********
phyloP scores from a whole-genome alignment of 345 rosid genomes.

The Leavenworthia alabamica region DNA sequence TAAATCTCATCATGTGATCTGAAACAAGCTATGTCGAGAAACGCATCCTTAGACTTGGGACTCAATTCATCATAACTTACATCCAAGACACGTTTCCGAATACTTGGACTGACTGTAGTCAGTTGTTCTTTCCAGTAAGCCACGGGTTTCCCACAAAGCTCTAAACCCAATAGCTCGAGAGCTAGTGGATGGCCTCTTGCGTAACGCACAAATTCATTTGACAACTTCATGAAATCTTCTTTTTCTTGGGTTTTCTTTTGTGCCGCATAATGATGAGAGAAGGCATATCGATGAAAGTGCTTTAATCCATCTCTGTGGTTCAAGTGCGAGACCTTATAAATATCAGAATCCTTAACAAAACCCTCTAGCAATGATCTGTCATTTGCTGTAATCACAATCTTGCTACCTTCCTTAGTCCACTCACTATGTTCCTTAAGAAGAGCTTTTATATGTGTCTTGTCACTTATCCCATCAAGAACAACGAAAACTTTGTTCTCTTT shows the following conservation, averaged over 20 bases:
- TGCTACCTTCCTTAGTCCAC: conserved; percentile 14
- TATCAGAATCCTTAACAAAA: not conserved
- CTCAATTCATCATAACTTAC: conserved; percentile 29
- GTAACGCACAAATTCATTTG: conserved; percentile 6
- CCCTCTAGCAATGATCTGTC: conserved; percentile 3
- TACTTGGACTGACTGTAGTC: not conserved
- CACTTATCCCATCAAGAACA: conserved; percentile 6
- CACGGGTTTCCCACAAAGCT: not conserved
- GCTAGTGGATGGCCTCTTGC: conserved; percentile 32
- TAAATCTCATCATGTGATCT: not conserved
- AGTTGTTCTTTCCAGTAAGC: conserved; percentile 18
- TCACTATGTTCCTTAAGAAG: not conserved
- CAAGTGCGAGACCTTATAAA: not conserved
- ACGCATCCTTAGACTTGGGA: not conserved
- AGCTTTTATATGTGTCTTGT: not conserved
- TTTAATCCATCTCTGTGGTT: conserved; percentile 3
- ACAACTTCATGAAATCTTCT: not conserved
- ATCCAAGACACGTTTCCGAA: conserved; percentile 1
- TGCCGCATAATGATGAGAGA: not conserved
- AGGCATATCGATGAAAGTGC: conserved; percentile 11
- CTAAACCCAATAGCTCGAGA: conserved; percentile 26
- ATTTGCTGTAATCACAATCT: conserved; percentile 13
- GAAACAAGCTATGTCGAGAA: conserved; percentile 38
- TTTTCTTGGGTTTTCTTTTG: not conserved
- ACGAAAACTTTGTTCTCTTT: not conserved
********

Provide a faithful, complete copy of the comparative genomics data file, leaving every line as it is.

phyloP scores from a whole-genome alignment of 345 rosid genomes.

The Leavenworthia alabamica region DNA sequence TAAATCTCATCATGTGATCTGAAACAAGCTATGTCGAGAAACGCATCCTTAGACTTGGGACTCAATTCATCATAACTTACATCCAAGACACGTTTCCGAATACTTGGACTGACTGTAGTCAGTTGTTCTTTCCAGTAAGCCACGGGTTTCCCACAAAGCTCTAAACCCAATAGCTCGAGAGCTAGTGGATGGCCTCTTGCGTAACGCACAAATTCATTTGACAACTTCATGAAATCTTCTTTTTCTTGGGTTTTCTTTTGTGCCGCATAATGATGAGAGAAGGCATATCGATGAAAGTGCTTTAATCCATCTCTGTGGTTCAAGTGCGAGACCTTATAAATATCAGAATCCTTAACAAAACCCTCTAGCAATGATCTGTCATTTGCTGTAATCACAATCTTGCTACCTTCCTTAGTCCACTCACTATGTTCCTTAAGAAGAGCTTTTATATGTGTCTTGTCACTTATCCCATCAAGAACAACGAAAACTTTGTTCTCTTT shows the following conservation, averaged over 20 bases:
- TGCTACCTTCCTTAGTCCAC: conserved; percentile 14
- TATCAGAATCCTTAACAAAA: not conserved
- CTCAATTCATCATAACTTAC: conserved; percentile 29
- GTAACGCACAAATTCATTTG: conserved; percentile 6
- CCCTCTAGCAATGATCTGTC: conserved; percentile 3
- TACTTGGACTGACTGTAGTC: not conserved
- CACTTATCCCATCAAGAACA: conserved; percentile 6
- CACGGGTTTCCCACAAAGCT: not conserved
- GCTAGTGGATGGCCTCTTGC: conserved; percentile 32
- TAAATCTCATCATGTGATCT: not conserved
- AGTTGTTCTTTCCAGTAAGC: conserved; percentile 18
- TCACTATGTTCCTTAAGAAG: not conserved
- CAAGTGCGAGACCTTATAAA: not conserved
- ACGCATCCTTAGACTTGGGA: not conserved
- AGCTTTTATATGTGTCTTGT: not conserved
- TTTAATCCATCTCTGTGGTT: conserved; percentile 3
- ACAACTTCATGAAATCTTCT: not conserved
- ATCCAAGACACGTTTCCGAA: conserved; percentile 1
- TGCCGCATAATGATGAGAGA: not conserved
- AGGCATATCGATGAAAGTGC: conserved; percentile 11
- CTAAACCCAATAGCTCGAGA: conserved; percentile 26
- ATTTGCTGTAATCACAATCT: conserved; percentile 13
- GAAACAAGCTATGTCGAGAA: conserved; percentile 38
- TTTTCTTGGGTTTTCTTTTG: not conserved
- ACGAAAACTTTGTTCTCTTT: not conserved